I know this is difficult. But getting your own place does not mean you do not love them. I love my parent but I have not lived with them for 25 years. I am sure what I am saying is not what you want to hear. But I think this girl’s comment to you is a wake up call.

I know that what I am suggesting is easier said than done. Believe me, I know. I will pray for you. Please pray to the Blessed Virgin Mary for guidence.

In Christ

  • RPP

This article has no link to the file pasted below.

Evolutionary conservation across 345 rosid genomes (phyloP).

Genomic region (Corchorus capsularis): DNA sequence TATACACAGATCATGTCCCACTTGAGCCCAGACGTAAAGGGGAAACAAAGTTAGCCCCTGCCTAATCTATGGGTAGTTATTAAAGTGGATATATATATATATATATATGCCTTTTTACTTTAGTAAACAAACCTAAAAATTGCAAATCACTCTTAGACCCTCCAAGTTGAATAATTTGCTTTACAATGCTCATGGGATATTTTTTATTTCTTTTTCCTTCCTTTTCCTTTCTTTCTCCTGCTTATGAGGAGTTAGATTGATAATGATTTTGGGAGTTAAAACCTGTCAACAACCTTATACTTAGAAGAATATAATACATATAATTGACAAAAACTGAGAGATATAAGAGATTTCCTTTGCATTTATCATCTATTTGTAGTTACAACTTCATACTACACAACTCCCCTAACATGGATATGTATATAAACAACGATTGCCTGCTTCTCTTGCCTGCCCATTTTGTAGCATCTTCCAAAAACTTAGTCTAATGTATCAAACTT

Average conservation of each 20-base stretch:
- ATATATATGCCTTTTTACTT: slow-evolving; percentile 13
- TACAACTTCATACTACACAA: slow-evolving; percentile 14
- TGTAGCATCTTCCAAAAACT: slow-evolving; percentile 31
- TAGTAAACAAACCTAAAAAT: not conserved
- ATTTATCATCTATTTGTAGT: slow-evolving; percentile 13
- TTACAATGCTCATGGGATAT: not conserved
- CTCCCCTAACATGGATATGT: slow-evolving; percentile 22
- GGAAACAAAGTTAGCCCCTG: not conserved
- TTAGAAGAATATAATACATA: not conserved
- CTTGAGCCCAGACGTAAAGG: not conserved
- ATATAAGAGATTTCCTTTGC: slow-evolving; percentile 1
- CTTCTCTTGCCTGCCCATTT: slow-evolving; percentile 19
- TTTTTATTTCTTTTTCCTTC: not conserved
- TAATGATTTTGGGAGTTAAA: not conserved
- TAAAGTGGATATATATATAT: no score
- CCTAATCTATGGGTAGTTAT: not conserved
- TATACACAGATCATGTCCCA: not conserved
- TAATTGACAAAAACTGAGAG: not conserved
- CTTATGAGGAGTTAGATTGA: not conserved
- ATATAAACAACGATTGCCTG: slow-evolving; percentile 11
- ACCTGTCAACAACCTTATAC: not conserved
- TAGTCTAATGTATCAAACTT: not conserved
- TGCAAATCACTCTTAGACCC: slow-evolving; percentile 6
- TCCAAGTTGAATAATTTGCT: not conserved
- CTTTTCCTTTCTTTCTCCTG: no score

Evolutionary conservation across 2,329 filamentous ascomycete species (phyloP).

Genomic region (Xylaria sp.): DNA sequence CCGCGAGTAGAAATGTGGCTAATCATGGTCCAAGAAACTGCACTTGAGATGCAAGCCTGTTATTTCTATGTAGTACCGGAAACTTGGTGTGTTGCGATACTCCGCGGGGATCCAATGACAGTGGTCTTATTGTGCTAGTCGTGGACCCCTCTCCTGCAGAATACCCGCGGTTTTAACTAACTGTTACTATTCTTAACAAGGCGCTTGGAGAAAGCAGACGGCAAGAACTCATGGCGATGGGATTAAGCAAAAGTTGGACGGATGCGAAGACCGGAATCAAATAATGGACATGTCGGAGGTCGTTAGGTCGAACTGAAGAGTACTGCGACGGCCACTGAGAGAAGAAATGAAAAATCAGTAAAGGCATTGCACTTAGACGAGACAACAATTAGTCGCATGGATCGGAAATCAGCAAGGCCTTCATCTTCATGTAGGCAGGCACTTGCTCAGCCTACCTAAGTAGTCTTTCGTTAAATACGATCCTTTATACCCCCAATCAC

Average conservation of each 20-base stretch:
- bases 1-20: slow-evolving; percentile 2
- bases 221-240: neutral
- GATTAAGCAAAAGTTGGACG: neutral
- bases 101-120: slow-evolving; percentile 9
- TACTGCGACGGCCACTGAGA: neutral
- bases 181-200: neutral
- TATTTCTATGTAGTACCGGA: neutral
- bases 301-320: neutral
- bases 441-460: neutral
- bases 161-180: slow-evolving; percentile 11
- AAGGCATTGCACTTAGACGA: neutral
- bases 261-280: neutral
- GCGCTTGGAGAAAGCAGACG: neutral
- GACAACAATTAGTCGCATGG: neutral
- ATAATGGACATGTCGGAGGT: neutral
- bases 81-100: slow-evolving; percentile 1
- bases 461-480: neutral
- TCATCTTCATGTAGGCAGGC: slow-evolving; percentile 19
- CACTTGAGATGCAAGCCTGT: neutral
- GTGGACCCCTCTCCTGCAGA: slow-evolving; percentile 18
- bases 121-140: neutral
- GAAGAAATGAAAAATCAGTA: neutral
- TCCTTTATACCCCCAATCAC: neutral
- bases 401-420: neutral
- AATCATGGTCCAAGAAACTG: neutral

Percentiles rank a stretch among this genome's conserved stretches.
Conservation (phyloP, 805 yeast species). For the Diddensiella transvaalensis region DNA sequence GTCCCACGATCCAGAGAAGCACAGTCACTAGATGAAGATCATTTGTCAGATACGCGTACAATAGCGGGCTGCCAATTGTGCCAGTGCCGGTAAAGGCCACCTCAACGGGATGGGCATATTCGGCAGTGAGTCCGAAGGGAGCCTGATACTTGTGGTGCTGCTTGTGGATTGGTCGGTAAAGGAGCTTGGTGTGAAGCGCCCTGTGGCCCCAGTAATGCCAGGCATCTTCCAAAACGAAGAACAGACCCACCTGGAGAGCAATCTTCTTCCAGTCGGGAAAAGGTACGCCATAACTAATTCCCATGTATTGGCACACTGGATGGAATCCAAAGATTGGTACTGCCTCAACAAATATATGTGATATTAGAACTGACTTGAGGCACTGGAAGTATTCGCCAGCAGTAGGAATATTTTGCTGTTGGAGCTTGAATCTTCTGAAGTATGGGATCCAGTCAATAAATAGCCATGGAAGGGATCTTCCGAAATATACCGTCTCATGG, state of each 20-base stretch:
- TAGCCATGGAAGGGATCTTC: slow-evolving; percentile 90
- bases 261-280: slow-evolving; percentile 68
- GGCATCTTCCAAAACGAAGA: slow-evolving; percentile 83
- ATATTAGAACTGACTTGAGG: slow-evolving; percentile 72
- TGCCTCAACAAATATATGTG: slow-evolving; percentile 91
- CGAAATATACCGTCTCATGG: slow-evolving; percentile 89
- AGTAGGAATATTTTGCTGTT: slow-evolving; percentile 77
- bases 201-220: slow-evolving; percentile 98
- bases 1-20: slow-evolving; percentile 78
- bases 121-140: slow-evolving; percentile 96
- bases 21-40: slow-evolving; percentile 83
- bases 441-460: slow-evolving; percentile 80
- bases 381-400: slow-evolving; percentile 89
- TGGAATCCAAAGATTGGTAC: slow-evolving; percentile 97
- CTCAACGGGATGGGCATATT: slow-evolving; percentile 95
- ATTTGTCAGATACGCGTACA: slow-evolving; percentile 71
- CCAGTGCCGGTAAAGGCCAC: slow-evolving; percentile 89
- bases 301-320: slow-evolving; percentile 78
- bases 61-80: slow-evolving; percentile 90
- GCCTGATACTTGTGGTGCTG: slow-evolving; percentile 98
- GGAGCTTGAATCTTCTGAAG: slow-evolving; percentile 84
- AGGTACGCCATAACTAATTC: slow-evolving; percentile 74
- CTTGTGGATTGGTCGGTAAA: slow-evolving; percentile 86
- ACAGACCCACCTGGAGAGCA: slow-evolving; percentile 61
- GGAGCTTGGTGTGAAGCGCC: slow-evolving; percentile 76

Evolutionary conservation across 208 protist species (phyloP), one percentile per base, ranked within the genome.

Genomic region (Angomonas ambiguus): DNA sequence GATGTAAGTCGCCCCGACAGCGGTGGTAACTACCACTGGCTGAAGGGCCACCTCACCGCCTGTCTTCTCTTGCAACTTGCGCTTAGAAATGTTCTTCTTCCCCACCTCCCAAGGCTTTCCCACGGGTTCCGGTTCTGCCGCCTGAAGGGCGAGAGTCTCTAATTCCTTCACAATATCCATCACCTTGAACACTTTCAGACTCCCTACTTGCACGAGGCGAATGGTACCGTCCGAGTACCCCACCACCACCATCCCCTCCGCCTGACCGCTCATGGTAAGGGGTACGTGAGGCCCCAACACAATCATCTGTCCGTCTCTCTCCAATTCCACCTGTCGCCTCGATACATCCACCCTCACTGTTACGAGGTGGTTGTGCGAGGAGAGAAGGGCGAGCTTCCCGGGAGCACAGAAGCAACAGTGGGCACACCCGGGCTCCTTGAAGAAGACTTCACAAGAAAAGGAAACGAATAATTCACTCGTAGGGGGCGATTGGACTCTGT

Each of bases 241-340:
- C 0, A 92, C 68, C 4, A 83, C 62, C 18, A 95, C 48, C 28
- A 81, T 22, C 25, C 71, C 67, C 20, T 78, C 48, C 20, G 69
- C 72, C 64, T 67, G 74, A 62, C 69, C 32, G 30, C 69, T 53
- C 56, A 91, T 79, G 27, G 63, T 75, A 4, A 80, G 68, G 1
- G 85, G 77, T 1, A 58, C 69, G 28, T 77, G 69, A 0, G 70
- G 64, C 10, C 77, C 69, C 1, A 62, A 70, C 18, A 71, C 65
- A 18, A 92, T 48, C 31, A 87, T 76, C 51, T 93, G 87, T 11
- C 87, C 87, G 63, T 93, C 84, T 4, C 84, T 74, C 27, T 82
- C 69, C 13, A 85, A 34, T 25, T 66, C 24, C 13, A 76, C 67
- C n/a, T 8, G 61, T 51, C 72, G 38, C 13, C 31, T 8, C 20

I think rpp probably has wonderful intentions, but having remembered several of Meggie’s posts in the past…I think she’s posted about her bio parents being very abusive. From what I recall, she’s lived with her foster parents for at least a couple years and they’ve helped heal her from some of those wounds inflicted by the poor parenting she originally received. Also, keep in mind that Meggie is 22 years old now and no longer a minor. She did not move in with them, as far as I can recall, until she was legally an adult and over 18. Is that right, Meggie? I’m sure the foster parents are able to say ‘no’ to minor children or anyone else who come a’knocking and expect to move right in. :slight_smile: